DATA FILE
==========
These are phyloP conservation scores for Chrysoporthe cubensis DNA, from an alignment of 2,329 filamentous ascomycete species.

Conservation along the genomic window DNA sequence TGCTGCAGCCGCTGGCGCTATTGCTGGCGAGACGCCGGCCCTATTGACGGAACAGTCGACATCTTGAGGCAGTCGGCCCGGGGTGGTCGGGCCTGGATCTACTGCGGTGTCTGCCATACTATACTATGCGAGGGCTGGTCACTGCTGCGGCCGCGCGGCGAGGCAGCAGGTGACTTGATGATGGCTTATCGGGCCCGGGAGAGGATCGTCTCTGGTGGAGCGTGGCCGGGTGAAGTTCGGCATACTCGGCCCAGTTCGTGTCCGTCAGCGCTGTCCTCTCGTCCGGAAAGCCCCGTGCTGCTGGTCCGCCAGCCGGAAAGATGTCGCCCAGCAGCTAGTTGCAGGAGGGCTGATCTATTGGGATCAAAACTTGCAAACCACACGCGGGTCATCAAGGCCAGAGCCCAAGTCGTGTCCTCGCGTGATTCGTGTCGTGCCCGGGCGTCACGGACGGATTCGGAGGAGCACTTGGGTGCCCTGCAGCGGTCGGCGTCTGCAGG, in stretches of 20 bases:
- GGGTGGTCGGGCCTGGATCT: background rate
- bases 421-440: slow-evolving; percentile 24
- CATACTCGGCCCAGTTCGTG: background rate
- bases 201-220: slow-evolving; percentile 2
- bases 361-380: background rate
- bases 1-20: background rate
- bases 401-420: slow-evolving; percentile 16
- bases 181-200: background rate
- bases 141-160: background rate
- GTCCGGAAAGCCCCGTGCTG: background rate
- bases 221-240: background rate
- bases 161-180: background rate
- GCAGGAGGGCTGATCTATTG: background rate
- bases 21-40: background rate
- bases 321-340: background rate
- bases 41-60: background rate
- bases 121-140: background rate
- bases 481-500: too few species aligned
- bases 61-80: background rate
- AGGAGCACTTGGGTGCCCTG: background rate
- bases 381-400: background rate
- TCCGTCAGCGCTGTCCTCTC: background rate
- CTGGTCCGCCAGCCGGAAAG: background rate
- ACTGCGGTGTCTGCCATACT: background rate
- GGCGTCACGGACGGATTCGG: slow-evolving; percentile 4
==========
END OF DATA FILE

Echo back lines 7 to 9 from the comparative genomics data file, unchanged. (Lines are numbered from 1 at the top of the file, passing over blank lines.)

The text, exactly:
- bases 361-380: background rate
- bases 1-20: background rate
- bases 401-420: slow-evolving; percentile 16